Walesa, Man of Spectacle
Andrzej Wajda’s Walesa, Man of Hope (Wałęsa. Człowiek z nadziei, 2013)Vol. 35 (November 2013) by Ana Ribeiro
Andrzej Wajda’s latest film, Walesa, Man of Hope was screened at this year’s Rio de Janeiro International Film Festival, where feelings about the new work of the “master of historical film” were mixed. The biopic is set after an interview which Lech Walesa had supposedly given to a famous Italian journalist at the peak of his career when he was already established as a major figure in European political life. Here, he recounts the main episodes that marked his path in Polish politics in the 1970’s and 1980’s.
The narrative is built around flashbacks referring to the interview. We can see how a common electrician becomes a major union leader – founding Solidarność -, thus playing a major role in the downfall of the Communist regime. Walesa is not, however, as multifaceted as one would expect from a realistic portrayal. His character, if sometimes arrogant, is almost always shown in a heroic manner. Maybe it is due to a simple fact: Wajda and Walesa are actually good friends in real life. Could this have interfered with the conception of the film itself?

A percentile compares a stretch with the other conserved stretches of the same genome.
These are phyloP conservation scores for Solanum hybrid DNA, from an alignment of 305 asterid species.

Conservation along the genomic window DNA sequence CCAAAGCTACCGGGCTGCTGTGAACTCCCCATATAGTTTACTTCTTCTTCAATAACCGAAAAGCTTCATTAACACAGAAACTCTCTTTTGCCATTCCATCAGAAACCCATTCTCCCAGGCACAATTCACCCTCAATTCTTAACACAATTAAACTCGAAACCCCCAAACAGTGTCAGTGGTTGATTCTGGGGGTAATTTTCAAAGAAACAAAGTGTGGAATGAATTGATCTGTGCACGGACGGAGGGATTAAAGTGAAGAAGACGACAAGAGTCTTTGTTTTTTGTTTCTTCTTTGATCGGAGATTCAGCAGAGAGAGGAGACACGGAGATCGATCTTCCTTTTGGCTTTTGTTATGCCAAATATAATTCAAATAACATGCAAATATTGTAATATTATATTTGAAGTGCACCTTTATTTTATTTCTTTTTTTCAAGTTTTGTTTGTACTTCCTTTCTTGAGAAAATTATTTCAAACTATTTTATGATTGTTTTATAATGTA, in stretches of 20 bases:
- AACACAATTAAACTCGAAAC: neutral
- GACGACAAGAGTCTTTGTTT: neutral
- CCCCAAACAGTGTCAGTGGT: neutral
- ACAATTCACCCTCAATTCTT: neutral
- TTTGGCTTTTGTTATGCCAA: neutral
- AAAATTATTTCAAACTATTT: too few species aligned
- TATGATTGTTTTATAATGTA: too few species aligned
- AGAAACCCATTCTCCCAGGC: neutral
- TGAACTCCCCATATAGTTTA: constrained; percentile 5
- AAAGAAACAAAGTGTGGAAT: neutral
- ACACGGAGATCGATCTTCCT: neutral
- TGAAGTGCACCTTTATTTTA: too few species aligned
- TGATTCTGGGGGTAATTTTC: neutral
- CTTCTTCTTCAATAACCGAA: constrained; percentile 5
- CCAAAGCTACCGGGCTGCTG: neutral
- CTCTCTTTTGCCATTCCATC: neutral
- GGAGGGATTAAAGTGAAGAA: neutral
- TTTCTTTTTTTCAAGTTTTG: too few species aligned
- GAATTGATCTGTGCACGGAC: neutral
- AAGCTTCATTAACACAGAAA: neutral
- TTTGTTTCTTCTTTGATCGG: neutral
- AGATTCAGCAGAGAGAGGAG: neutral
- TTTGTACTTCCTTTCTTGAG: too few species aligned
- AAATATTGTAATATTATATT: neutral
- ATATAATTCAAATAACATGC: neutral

An intriguing aspect of this feature is the use of archive material. Wajda uses both real and fake archive images, perhaps to underline the historical rooting of his work. But why mix it up with fake “archive-like” images? If this is a tricky mechanism to legitimize the film as a historical document, its effect is more the opposite. The fake archive shots highlight the sense of fiction more than helping the film to pass as “based on a true story”. Another interesting resource adding to the spectacle of the film is the constant use of music. Be it the film’s original soundtrack or the punk-rock tracks of the 1980s, they definitely add punch to the sequences and help the audience get involved with the story.
Walesa, Man of Hope, walks a thin line in the genre of historical film. Wajda leads us to believe in an overly charismatic figure who is presented in a world of spectacle that does not leave much room for reflections about who Walesa really is, or was, since his dubious actions shown on screen seem justified later and are obliterated by his overwhelming charm. The title itself highlights the side taken by the filmmaker; but rather than a man of hope, Wajda constructed Walesa as a man of spectacle.